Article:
Opens Fri May 7
In spite of the four decades that have passed since the events in the 1965 film The Battle of Algiers, the parallels between France's dwindling command over their colonies and our own country's nascent imperialism are eerie and ominous. Produced before the height of the Vietnam War and long before the U.S. military occupation of Iraq, The Battle of Algiers is perhaps the most humane and relevant cinematic anatomy of a revolution against a foreign military power.
The story loosely traces a narrative arc as a young Algerian, Ali La Pointe (played by Brahim Haggiag), matures from street hustler to freedom fighter. Told in brief vignettes, the film catches snapshots from 1957 until 1962, when Algiers finally ousted the French. When he's first introduced to Ali, he is hustling three-card monte in the back alleys of the Casbah. When the French police try to bust up the game, Ali flees--but, as he turns a corner, some cavalier French teen trips him. Faced with the decision to continue his escape or stand up for his pride, Ali clocks the French man hard in the nose.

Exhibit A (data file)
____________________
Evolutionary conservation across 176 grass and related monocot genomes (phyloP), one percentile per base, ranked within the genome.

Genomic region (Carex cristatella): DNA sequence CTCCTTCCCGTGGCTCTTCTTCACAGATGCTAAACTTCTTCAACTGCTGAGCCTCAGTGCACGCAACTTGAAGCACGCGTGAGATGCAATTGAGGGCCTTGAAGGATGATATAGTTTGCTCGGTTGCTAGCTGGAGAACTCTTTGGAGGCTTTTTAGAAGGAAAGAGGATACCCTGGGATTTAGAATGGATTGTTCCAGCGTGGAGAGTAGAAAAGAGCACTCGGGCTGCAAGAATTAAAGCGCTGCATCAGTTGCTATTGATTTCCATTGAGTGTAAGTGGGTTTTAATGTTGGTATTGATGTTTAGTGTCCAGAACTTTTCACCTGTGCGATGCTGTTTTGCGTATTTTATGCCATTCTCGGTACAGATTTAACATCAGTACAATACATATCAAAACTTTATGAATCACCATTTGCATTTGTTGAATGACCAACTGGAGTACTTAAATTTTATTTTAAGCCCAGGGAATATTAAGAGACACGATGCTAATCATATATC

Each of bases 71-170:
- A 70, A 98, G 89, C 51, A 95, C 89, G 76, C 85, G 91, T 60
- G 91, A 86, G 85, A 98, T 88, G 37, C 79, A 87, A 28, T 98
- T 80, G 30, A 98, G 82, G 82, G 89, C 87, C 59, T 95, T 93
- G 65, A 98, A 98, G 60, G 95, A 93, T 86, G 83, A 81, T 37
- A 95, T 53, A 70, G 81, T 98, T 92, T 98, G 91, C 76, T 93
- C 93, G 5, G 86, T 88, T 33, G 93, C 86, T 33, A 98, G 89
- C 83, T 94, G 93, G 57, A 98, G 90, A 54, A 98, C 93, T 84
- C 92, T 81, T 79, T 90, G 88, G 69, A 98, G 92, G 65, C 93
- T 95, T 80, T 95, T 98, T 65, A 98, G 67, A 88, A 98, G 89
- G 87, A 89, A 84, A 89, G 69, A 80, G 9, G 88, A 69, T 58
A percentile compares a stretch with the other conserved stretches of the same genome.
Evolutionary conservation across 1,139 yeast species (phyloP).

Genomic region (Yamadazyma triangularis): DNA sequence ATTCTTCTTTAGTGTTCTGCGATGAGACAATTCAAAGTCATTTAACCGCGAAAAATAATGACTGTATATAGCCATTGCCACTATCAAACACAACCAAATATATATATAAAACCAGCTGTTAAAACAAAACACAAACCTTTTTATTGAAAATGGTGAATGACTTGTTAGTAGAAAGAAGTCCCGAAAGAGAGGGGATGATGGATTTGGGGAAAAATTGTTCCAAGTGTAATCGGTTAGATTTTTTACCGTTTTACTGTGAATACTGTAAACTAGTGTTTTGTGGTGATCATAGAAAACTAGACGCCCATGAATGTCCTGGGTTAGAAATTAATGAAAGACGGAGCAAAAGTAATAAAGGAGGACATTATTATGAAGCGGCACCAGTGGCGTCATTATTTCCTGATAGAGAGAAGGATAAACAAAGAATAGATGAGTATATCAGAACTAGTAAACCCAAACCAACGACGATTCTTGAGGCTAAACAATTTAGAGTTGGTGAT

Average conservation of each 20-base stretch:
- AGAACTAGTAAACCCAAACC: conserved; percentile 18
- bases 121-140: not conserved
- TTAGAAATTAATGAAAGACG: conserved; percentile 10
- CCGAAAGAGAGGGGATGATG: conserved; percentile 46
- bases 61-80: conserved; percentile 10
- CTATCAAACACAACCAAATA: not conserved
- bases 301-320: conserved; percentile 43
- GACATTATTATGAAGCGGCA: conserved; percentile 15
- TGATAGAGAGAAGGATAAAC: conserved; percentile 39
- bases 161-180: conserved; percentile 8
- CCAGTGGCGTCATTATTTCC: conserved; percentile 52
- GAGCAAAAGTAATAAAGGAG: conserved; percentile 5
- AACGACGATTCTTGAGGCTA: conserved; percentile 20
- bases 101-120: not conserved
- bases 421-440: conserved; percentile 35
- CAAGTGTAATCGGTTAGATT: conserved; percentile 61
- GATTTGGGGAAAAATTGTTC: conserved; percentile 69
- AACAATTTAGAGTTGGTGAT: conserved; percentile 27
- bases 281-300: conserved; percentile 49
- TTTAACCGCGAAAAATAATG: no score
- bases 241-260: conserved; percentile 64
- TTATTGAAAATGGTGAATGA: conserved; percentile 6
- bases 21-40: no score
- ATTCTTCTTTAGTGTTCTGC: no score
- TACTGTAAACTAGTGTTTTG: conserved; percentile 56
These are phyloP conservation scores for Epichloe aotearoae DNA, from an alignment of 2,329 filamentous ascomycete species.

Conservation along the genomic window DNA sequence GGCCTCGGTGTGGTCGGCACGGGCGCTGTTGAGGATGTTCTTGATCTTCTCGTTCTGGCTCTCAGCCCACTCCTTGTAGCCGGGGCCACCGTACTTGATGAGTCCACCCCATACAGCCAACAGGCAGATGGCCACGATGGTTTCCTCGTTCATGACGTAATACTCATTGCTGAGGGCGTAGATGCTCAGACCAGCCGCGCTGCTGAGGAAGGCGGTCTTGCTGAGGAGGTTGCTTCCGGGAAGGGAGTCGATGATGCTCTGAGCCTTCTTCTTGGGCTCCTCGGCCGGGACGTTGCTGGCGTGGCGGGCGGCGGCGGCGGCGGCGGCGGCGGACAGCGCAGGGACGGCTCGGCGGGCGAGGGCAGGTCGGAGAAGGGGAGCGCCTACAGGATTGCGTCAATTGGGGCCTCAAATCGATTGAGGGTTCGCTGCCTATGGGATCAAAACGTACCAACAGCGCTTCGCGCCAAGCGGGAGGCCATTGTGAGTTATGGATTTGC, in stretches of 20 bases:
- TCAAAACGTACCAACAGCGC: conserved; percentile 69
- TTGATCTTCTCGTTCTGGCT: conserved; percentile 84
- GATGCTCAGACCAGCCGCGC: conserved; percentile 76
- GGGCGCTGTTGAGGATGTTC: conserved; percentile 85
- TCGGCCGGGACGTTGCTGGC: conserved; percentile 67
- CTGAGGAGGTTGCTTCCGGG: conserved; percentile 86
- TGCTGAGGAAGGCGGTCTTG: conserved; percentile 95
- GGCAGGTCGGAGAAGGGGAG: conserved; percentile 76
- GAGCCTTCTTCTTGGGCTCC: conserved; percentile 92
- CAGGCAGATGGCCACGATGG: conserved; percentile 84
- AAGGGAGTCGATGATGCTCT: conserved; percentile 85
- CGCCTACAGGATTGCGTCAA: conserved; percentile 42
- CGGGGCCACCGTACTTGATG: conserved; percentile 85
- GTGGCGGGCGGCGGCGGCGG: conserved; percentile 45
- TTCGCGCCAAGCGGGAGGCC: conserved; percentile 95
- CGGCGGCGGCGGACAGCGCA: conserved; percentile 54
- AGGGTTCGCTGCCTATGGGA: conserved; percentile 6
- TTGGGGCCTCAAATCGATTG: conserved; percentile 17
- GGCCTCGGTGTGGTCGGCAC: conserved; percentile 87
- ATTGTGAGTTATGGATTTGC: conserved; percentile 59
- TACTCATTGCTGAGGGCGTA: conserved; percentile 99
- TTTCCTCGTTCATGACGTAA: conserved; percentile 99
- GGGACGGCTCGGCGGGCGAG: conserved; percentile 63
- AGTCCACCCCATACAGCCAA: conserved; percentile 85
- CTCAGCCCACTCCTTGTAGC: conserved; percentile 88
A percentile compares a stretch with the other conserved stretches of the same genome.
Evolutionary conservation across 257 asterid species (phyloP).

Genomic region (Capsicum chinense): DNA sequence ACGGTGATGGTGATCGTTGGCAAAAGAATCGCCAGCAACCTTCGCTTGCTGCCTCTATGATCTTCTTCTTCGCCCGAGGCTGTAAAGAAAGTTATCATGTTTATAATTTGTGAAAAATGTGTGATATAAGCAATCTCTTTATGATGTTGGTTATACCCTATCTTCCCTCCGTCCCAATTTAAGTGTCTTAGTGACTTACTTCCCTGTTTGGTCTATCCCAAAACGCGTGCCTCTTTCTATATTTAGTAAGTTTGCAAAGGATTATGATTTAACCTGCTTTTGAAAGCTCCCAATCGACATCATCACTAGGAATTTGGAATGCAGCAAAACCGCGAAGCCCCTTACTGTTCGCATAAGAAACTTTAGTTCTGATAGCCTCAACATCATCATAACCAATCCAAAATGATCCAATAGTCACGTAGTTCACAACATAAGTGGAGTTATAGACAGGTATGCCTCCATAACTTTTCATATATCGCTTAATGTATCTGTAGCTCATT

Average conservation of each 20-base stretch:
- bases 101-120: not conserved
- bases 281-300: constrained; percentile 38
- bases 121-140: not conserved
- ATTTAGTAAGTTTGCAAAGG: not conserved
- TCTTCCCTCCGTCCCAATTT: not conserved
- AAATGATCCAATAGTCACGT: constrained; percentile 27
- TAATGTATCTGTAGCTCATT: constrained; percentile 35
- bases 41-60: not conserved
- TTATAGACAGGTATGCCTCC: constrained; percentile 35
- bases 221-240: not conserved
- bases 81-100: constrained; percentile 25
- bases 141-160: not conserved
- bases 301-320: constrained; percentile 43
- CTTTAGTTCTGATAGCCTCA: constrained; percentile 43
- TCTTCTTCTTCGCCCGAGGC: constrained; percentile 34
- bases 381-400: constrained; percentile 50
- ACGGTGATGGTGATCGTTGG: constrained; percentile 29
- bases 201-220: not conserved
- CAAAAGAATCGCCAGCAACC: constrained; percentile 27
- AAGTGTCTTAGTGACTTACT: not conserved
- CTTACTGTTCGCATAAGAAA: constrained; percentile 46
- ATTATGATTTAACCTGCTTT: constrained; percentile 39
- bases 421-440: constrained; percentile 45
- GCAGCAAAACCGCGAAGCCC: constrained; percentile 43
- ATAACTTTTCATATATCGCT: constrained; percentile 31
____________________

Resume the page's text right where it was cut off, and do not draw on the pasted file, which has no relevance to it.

In the next scene, Ali is in jail as a Muslim leader is lead out to a starkly empty courtyard, where his head is promptly guillotined. There are no words. From his jail cell, Ali looks on.
What's most remarkable about The Battle of Algiers is how tender the portrayal of Ali's transformation unfolds. Filled with as much youthful anger and undirected vengeance as James Dean, Ali is slowly shaped by his Muslim faith. His mentor teaches him patience and a sense of justice. These virtues transform him into a principled killer. But not only does Ali turn his crusade against the French, but also against cleansing his own population from pimps, winos, and infidels. The inclusion of these scenes broadens the Algerian revolution to be not only a racial fight, but a noble mission. In the same way Robert De Niro is demented but gallant in Taxi Driver, Ali's motives also have a disturbing gravitational pull that justifies killing and all-out warfare, even when it means planting bombs in cafes and racetracks. The film may be 40 years old, but with the U.S. military making the same mistakes in Iraq, it has only become more relevant.